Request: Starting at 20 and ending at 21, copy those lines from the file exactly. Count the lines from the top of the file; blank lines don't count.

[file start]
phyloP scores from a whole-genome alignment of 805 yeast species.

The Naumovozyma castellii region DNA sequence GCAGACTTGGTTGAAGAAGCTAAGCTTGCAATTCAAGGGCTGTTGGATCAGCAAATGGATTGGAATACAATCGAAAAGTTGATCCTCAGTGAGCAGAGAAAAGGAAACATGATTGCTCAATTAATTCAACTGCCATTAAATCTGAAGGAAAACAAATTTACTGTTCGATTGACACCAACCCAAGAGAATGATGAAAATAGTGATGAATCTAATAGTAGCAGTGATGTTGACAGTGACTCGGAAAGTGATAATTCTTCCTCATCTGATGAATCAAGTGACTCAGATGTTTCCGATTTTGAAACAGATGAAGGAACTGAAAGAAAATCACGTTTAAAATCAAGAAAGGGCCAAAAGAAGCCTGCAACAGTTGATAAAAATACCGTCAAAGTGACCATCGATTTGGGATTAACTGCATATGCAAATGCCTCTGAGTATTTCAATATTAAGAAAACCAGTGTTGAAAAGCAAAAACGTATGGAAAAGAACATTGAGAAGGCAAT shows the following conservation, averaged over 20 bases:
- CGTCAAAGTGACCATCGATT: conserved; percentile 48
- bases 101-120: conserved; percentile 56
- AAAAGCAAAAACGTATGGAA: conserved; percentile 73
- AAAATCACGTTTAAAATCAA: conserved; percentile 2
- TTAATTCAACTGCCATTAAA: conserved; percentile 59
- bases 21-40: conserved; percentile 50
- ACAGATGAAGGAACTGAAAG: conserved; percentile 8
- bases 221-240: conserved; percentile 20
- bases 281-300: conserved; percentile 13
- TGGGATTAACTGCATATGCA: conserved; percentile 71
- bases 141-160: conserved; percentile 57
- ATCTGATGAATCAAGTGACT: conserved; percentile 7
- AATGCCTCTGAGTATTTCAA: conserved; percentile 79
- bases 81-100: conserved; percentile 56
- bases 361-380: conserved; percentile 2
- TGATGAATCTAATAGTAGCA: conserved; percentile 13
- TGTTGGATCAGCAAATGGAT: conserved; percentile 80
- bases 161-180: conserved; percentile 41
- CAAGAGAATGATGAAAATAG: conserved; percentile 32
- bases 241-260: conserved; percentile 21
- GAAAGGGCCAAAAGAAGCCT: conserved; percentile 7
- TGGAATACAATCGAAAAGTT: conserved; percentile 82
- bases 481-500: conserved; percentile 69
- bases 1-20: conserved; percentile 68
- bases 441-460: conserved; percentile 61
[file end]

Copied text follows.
- bases 161-180: conserved; percentile 41
- CAAGAGAATGATGAAAATAG: conserved; percentile 32